More air tankers, but not in 2013

protests have
delayed plans

Slurry is dropped around a house in East Springs last year. The state is trying to find funding for its own slurry bombers. Enlargephoto

Sam Green/Cortez Journal

Slurry is dropped around a house in East Springs last year. The state is trying to find funding for its own slurry bombers.

WASHINGTON - The U.S. Forest Service plans to award more than $158 million in five-year contracts for new firefighting air tankers soon, according to an agency official.

The seven "Next Generation" large air tankers would supplement the aging, diminished fleet of eight aircraft currently in service, with the ultimate goal of phasing the older planes out altogether.

"We are moving ahead to modernize our fleet as part of our overall strategy to secure the best, safest air tankers available for fighting wildfires across the country in the years to come," Forest Service Chief Tom Tidwell said in a statement. "It is critical that we complete the 'Next Generation' air tanker contracting effort as quickly as possible as we face the prospect of another challenging wildfire season with a dwindling legacy air tanker fleet."

This is the latest step in a nearly year-long saga to get these new tankers into the air.

Last June, President Barack Obama signed a law to expedite the process to award these contracts, the Herald previously reported.

Nine companies submitted proposals for seven tankers, and the Forest Service selected four companies in June.

But contractors' protests forced a do-over.

On Monday, the agency announced it had issued a "notice of intent" to award five-year contracts to five companies for seven tankers.

But the Forest Service can't immediately dole out the contracts. First there's a period where the companies involved can challenge the Forest Service's decisions.

And that's the period where the Forest Service first ran into problems last time around.

Forest Service Director of Fire and Aviation Management Tom Harbour said he couldn't speculate if there would be protests again this year.

"We don't know," Harbour said in a telephone interview Monday. "We just don't know."

"We hope to get through this fairly quickly and hope to get these airplanes flying," he added.

The agency currently has eight large air tankers under exclusive-use contracts for 2013. In 2000, the Forest Service had 43 large air tankers available.

Sen. Mark Udall, D-Colo., has lobbied for these air tankers through legislation and a January letter to U.S. Department of Agriculture Secretary Tom Vilsack. The Forest Service is part of the Department of Agriculture.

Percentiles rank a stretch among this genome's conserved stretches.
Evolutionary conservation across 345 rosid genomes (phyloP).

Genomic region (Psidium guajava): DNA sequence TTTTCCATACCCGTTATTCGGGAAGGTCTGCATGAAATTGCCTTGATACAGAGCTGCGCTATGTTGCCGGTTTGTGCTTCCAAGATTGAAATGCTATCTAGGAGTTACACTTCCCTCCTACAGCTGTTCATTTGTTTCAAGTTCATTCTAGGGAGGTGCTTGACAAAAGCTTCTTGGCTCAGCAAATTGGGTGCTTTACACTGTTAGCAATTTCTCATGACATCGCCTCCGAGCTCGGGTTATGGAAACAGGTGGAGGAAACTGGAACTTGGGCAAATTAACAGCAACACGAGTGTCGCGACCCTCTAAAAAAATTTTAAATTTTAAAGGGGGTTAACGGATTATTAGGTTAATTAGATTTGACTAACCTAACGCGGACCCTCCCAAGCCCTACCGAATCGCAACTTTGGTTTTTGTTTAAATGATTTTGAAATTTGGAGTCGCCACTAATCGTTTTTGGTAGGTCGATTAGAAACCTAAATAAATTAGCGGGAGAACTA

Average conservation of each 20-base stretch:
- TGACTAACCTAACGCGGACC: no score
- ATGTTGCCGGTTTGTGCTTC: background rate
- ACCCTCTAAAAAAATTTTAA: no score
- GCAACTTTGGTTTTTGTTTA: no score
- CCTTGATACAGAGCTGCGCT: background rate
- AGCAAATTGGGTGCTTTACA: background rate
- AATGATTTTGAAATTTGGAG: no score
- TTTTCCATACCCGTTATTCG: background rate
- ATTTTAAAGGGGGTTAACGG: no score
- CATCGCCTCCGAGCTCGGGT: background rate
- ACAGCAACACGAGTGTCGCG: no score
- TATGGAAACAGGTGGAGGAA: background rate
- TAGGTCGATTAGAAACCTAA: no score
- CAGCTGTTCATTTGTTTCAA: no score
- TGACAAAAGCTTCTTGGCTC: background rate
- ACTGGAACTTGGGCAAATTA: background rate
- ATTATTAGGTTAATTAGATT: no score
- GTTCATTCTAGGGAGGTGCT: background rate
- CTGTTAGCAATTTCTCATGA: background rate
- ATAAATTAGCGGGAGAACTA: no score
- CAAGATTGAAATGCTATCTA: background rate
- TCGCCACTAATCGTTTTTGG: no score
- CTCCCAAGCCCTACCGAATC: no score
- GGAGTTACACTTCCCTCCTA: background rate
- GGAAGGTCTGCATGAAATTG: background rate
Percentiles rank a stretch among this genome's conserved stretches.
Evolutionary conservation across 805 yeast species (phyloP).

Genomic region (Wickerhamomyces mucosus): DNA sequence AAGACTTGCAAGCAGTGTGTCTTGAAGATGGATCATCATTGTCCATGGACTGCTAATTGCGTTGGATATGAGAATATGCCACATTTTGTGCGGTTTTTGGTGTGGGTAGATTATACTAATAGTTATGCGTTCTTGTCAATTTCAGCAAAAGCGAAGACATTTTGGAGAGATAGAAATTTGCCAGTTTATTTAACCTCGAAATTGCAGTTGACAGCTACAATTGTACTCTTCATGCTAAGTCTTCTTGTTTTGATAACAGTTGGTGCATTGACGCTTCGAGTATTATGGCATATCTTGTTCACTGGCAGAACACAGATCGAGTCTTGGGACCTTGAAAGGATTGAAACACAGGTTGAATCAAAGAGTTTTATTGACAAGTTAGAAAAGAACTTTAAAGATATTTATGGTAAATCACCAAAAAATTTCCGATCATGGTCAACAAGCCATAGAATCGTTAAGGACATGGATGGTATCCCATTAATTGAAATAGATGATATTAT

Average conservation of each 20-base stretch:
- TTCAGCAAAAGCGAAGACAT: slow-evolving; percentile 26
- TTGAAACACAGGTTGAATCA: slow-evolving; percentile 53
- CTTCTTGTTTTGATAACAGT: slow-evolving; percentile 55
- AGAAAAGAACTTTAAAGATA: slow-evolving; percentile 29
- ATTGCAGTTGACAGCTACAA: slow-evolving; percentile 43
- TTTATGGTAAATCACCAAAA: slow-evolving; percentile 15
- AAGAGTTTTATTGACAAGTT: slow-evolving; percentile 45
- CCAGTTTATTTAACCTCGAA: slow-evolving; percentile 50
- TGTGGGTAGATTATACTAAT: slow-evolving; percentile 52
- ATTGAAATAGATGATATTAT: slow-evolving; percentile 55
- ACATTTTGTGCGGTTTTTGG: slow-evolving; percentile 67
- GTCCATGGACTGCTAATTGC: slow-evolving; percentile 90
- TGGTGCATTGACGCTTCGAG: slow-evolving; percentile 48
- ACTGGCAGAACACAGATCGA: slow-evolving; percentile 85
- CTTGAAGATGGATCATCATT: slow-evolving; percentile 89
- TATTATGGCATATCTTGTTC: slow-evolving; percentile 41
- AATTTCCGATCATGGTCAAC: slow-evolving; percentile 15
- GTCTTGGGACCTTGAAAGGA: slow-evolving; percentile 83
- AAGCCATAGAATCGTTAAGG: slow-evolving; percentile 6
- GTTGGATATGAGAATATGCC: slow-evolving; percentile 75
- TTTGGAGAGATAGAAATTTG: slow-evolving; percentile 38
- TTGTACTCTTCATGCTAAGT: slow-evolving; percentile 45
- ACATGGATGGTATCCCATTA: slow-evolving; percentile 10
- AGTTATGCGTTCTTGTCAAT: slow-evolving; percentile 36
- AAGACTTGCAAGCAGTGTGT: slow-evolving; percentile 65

Udall's office sent out a strongly worded press release Monday imploring the companies not to protest the contracts, urging that they "put lives before legal disputes."

"I understand that the contractors have concerns about dollars and cents on these contracts, but Coloradans' lives and properties are on the line," Udall said in the statement."

"We've heard it could happen again," Udall spokesman Mike Saccone said of possible protests. "Another protest could set us back weeks, if not months."

The current fleet of air tankers is more than 50 years old, and half of the fleet will face mandatory retirement within a decade.

The agency's goal is to have these seven tankers in the air by the end of 2013, Harbour said. The overall objective is to have 18 to 28 large air tankers in service in the future.

"Our intention is to transition out of the old aircraft and into the new aircraft," Harbour said.

The Forest Service expects there to be fire problems in the southern half of Colorado in the upcoming wildfire season, Harbour said.

In 2012, six civilians died in wildfires in Colorado, according to Udall's January letter to the U.S. Department of Agriculture.

Nearly 400,000 acres burned and 648 structures were lost in the state because of wildfires, the letter said, including in the High Park and Waldo Canyon fires.

Frustrated by the shrunken federal air tanker fleet, a few Colorado state legislators attempted to create the state's own firefighting fleet. Their Senate Bill 245 appeared to be on its way to passage Monday, but without the money to actually fund the fleet or hire pilots.

Instead, the bill creates an aerial firefighting division, whose first task will be to write a report on whether it makes sense for Colorado to buy its own planes. The report is due to the Legislature next April.

"When a partner brings strength into our partnership," Harbour said, "We're always happy."

Staff writer Joe Hanel contributed to this report from Denver.